Tiny print on pill bottles can be more than difficult to read. It can be dangerous.
With more than a million estimated drug errors a year, physicians and scientific advisory groups are calling for changes to the way drugs are dispensed in the United States. A Medical College of Georgia researcher said he might have a way to help.
Dr. Kent Guion is creating software to help pharmacists educate patients and help patients track what they are taking. Tentatively called Rx Planner, Dr. Guion's system would supply patients with a calendar that includes easy-to-read information, such as the name and a picture of the medication, an alert if they are taking a drug that looks similar, and picture cues to help them take the drugs the right way.
If the medication is supposed to be taken with water in the morning, for example, a glass of water appears next to the box to check off after taking that dose.
The inspiration came about two years ago when Dr. Guion's mother was having trouble controlling her asthma.
"So, of course I asked the question, 'What are you taking and how?' And the bag of six or seven (medications) kind of got dumped," he said. "And we tried to figure out what to take when.
"I thought if there was a calendar of some sort where we could put pictures to jog your memory, you'd be much, much more likely to follow it accordingly," he said.
Dr. Guion is working with a North Carolina pharmacy to get feedback on his prototype. He also is going through the processes of patenting his idea and trademarking the name.
"It's really an interface between the customer and the pharmacist itself," he said. "If everything goes well, it will help both sides of the situation."
The Institute of Medicine in July estimated there were 1.5 million "adverse drug events" a year because patients took the wrong medication or didn't take it as prescribed, although "the true number may be much higher," the report stated.
The group, which advises the country on health care issues, called for patient education, including better written information provided by pharmacies. It also called for greater communication and partnership among patients, physicians and pharmacists.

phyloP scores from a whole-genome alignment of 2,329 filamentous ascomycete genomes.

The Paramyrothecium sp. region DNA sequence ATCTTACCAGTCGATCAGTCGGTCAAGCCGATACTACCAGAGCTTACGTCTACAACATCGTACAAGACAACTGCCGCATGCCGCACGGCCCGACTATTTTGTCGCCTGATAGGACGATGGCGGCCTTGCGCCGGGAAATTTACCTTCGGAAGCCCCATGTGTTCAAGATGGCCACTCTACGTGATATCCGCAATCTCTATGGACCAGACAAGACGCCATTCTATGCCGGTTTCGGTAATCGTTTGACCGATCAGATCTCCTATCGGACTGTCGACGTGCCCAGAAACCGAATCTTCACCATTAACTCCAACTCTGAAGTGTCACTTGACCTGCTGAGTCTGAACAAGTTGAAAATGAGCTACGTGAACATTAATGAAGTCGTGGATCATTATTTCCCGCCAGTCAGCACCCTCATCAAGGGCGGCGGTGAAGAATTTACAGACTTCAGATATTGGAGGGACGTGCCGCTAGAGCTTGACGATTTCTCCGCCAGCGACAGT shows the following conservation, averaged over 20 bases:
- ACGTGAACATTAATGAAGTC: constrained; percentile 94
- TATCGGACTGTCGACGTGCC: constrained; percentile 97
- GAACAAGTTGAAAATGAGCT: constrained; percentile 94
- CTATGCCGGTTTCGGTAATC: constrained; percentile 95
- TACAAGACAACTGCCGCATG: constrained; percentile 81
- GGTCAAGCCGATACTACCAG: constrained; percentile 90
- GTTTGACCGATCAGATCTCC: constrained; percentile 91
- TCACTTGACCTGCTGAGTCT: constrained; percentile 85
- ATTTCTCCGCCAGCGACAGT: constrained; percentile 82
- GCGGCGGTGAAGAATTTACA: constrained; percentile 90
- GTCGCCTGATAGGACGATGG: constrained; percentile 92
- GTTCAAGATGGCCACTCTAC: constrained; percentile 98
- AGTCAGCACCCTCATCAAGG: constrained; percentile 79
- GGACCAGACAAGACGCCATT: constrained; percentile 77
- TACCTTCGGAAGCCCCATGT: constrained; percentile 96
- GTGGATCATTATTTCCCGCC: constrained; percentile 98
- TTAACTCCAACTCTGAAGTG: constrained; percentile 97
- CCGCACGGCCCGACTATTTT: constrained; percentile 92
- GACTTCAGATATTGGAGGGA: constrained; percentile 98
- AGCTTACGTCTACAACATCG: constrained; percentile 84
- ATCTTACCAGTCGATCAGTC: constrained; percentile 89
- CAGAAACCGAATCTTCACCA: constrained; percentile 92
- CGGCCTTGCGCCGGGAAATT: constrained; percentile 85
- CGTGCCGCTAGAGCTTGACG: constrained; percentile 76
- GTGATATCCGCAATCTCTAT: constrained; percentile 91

Patients taking more responsibility for their drug safety makes sense to Shawn Becker, the director of patient safety at U.S. Pharmacopeia, which sets the standards for prescription and nonprescription drugs and tracks errors.
"One of the problems is people are sort of afraid to ask questions," she said. "You'll take a prescription to the pharmacist, and it's filled by someone behind the counter, you don't really see the pharmacist, you don't ask a question.
"You go and pay for your medication, you take it home and you start to take it according to what's on the label. I don't think people pay a lot of attention to, 'Is this really what the physician told me?'"
Being handed more literature might not solve the problem, either, because people just won't read it, she said.
Still, "Anything that would help the patient to get the right information, to make sure they get the right drug, is certainly beneficial," Ms. Becker said.
Reach Tom Corwin at (706) 823-3213 or firstname.lastname@example.org.
WHAT TO DO
In its July report, Preventing Medication Errors, the Institute of Medicine offered a number of tips to help patients prevent medication errors:
- Make a list of all drugs you're taking, prescription and nonprescription, and any supplements or vitamins. Take the list with you to the doctor.
- Ask that the prescriber write out the name, dosage and instructions for how to take it before you leave the office. Ask about side effects.
- Double-check that the drug and the instructions for how to take it match what the prescriber told you.
- If you are confused or unsure, ask the pharmacist for counseling on the medication or to review a list of your medications.
Source: Committee on Identifying and Preventing Medication Errors, Institute of Medicine